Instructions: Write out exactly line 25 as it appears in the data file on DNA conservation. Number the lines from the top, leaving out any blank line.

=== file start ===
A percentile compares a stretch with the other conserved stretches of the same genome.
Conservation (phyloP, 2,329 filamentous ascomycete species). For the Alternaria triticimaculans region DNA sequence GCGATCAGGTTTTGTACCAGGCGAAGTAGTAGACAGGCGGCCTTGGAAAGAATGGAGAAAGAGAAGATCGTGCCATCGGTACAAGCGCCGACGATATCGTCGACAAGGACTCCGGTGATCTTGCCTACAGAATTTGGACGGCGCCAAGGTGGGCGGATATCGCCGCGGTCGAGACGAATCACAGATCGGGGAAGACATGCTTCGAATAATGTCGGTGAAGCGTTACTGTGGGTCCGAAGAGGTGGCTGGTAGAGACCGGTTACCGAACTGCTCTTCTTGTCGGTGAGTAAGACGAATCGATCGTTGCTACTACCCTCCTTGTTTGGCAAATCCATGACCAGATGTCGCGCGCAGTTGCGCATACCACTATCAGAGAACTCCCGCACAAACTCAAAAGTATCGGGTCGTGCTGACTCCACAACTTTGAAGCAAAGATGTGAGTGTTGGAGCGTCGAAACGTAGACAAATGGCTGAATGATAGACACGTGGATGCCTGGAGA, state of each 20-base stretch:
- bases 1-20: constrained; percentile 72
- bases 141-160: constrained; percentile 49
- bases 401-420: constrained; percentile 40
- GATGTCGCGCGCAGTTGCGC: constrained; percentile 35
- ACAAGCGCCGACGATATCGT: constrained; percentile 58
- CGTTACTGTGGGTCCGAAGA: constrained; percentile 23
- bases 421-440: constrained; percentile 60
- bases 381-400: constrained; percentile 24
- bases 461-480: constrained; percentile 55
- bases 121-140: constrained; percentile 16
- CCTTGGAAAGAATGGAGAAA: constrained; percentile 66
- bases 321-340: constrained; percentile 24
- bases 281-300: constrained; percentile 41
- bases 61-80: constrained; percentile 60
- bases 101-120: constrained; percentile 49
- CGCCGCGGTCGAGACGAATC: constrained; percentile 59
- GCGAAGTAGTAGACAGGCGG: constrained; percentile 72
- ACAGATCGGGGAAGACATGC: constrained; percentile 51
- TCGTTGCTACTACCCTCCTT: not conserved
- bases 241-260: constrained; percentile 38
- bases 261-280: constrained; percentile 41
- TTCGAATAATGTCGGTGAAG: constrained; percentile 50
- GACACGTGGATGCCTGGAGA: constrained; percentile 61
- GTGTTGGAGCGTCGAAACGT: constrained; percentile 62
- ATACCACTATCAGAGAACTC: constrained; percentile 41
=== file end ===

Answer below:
- GACACGTGGATGCCTGGAGA: constrained; percentile 61